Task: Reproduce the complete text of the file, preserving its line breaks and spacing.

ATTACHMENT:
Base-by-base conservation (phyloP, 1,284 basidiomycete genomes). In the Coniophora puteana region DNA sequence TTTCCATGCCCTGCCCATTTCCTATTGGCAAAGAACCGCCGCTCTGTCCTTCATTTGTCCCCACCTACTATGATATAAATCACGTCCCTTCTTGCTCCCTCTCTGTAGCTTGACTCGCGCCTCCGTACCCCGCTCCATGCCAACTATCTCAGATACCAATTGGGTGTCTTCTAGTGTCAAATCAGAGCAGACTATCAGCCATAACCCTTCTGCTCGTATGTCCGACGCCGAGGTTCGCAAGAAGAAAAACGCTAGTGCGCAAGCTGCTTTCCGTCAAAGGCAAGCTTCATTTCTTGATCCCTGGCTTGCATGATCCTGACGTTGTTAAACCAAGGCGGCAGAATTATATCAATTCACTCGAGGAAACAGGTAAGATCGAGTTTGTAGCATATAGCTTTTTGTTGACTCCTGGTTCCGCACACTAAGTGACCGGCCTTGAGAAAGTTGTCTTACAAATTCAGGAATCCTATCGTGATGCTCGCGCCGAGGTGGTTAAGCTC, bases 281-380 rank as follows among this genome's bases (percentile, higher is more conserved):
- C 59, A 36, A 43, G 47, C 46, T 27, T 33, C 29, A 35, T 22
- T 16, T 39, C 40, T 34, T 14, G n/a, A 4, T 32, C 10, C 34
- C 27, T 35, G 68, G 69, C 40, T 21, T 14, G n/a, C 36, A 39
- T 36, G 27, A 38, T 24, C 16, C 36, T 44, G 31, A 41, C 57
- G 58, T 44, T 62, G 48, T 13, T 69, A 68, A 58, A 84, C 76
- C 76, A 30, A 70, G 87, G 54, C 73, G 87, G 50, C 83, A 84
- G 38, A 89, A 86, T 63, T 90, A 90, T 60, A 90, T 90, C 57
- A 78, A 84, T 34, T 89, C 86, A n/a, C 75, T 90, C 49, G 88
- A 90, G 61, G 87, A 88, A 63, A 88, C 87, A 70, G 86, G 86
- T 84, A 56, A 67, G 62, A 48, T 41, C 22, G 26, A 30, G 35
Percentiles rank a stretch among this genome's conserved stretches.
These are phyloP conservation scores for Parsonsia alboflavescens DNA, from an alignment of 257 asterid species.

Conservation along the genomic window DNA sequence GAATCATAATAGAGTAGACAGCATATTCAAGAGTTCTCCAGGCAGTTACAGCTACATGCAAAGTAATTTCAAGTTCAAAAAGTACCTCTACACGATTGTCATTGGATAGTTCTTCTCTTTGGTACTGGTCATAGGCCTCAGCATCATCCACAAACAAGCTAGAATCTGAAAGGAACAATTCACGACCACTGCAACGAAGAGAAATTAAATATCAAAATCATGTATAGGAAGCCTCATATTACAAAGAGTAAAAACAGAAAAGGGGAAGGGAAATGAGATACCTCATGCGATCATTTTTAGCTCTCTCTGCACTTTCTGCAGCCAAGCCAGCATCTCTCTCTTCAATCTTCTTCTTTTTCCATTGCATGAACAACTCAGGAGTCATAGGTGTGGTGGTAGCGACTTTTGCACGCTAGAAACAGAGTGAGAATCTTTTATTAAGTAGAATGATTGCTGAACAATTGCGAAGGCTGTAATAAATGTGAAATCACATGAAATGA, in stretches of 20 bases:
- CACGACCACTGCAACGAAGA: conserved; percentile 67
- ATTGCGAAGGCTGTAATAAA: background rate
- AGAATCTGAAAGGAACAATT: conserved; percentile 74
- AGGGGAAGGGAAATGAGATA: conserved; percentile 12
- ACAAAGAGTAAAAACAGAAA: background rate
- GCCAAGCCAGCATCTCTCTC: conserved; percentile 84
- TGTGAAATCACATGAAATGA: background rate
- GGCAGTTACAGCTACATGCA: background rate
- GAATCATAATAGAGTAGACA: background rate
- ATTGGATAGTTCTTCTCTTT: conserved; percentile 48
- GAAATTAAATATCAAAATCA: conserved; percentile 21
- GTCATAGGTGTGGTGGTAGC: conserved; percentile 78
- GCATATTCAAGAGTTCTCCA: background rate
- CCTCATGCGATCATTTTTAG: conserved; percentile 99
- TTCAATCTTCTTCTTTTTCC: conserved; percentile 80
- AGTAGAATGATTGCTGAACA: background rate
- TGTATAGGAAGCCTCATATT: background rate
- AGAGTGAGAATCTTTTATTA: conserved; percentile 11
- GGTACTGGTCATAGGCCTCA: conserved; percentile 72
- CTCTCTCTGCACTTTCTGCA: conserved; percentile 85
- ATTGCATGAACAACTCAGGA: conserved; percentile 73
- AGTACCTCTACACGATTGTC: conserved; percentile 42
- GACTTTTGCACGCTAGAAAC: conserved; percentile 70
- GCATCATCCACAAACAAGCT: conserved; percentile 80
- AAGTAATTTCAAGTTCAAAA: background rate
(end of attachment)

Base-by-base conservation (phyloP, 1,284 basidiomycete genomes). In the Coniophora puteana region DNA sequence TTTCCATGCCCTGCCCATTTCCTATTGGCAAAGAACCGCCGCTCTGTCCTTCATTTGTCCCCACCTACTATGATATAAATCACGTCCCTTCTTGCTCCCTCTCTGTAGCTTGACTCGCGCCTCCGTACCCCGCTCCATGCCAACTATCTCAGATACCAATTGGGTGTCTTCTAGTGTCAAATCAGAGCAGACTATCAGCCATAACCCTTCTGCTCGTATGTCCGACGCCGAGGTTCGCAAGAAGAAAAACGCTAGTGCGCAAGCTGCTTTCCGTCAAAGGCAAGCTTCATTTCTTGATCCCTGGCTTGCATGATCCTGACGTTGTTAAACCAAGGCGGCAGAATTATATCAATTCACTCGAGGAAACAGGTAAGATCGAGTTTGTAGCATATAGCTTTTTGTTGACTCCTGGTTCCGCACACTAAGTGACCGGCCTTGAGAAAGTTGTCTTACAAATTCAGGAATCCTATCGTGATGCTCGCGCCGAGGTGGTTAAGCTC, bases 281-380 rank as follows among this genome's bases (percentile, higher is more conserved):
- C 59, A 36, A 43, G 47, C 46, T 27, T 33, C 29, A 35, T 22
- T 16, T 39, C 40, T 34, T 14, G n/a, A 4, T 32, C 10, C 34
- C 27, T 35, G 68, G 69, C 40, T 21, T 14, G n/a, C 36, A 39
- T 36, G 27, A 38, T 24, C 16, C 36, T 44, G 31, A 41, C 57
- G 58, T 44, T 62, G 48, T 13, T 69, A 68, A 58, A 84, C 76
- C 76, A 30, A 70, G 87, G 54, C 73, G 87, G 50, C 83, A 84
- G 38, A 89, A 86, T 63, T 90, A 90, T 60, A 90, T 90, C 57
- A 78, A 84, T 34, T 89, C 86, A n/a, C 75, T 90, C 49, G 88
- A 90, G 61, G 87, A 88, A 63, A 88, C 87, A 70, G 86, G 86
- T 84, A 56, A 67, G 62, A 48, T 41, C 22, G 26, A 30, G 35
Percentiles rank a stretch among this genome's conserved stretches.
These are phyloP conservation scores for Parsonsia alboflavescens DNA, from an alignment of 257 asterid species.

Conservation along the genomic window DNA sequence GAATCATAATAGAGTAGACAGCATATTCAAGAGTTCTCCAGGCAGTTACAGCTACATGCAAAGTAATTTCAAGTTCAAAAAGTACCTCTACACGATTGTCATTGGATAGTTCTTCTCTTTGGTACTGGTCATAGGCCTCAGCATCATCCACAAACAAGCTAGAATCTGAAAGGAACAATTCACGACCACTGCAACGAAGAGAAATTAAATATCAAAATCATGTATAGGAAGCCTCATATTACAAAGAGTAAAAACAGAAAAGGGGAAGGGAAATGAGATACCTCATGCGATCATTTTTAGCTCTCTCTGCACTTTCTGCAGCCAAGCCAGCATCTCTCTCTTCAATCTTCTTCTTTTTCCATTGCATGAACAACTCAGGAGTCATAGGTGTGGTGGTAGCGACTTTTGCACGCTAGAAACAGAGTGAGAATCTTTTATTAAGTAGAATGATTGCTGAACAATTGCGAAGGCTGTAATAAATGTGAAATCACATGAAATGA, in stretches of 20 bases:
- CACGACCACTGCAACGAAGA: conserved; percentile 67
- ATTGCGAAGGCTGTAATAAA: background rate
- AGAATCTGAAAGGAACAATT: conserved; percentile 74
- AGGGGAAGGGAAATGAGATA: conserved; percentile 12
- ACAAAGAGTAAAAACAGAAA: background rate
- GCCAAGCCAGCATCTCTCTC: conserved; percentile 84
- TGTGAAATCACATGAAATGA: background rate
- GGCAGTTACAGCTACATGCA: background rate
- GAATCATAATAGAGTAGACA: background rate
- ATTGGATAGTTCTTCTCTTT: conserved; percentile 48
- GAAATTAAATATCAAAATCA: conserved; percentile 21
- GTCATAGGTGTGGTGGTAGC: conserved; percentile 78
- GCATATTCAAGAGTTCTCCA: background rate
- CCTCATGCGATCATTTTTAG: conserved; percentile 99
- TTCAATCTTCTTCTTTTTCC: conserved; percentile 80
- AGTAGAATGATTGCTGAACA: background rate
- TGTATAGGAAGCCTCATATT: background rate
- AGAGTGAGAATCTTTTATTA: conserved; percentile 11
- GGTACTGGTCATAGGCCTCA: conserved; percentile 72
- CTCTCTCTGCACTTTCTGCA: conserved; percentile 85
- ATTGCATGAACAACTCAGGA: conserved; percentile 73
- AGTACCTCTACACGATTGTC: conserved; percentile 42
- GACTTTTGCACGCTAGAAAC: conserved; percentile 70
- GCATCATCCACAAACAAGCT: conserved; percentile 80
- AAGTAATTTCAAGTTCAAAA: background rate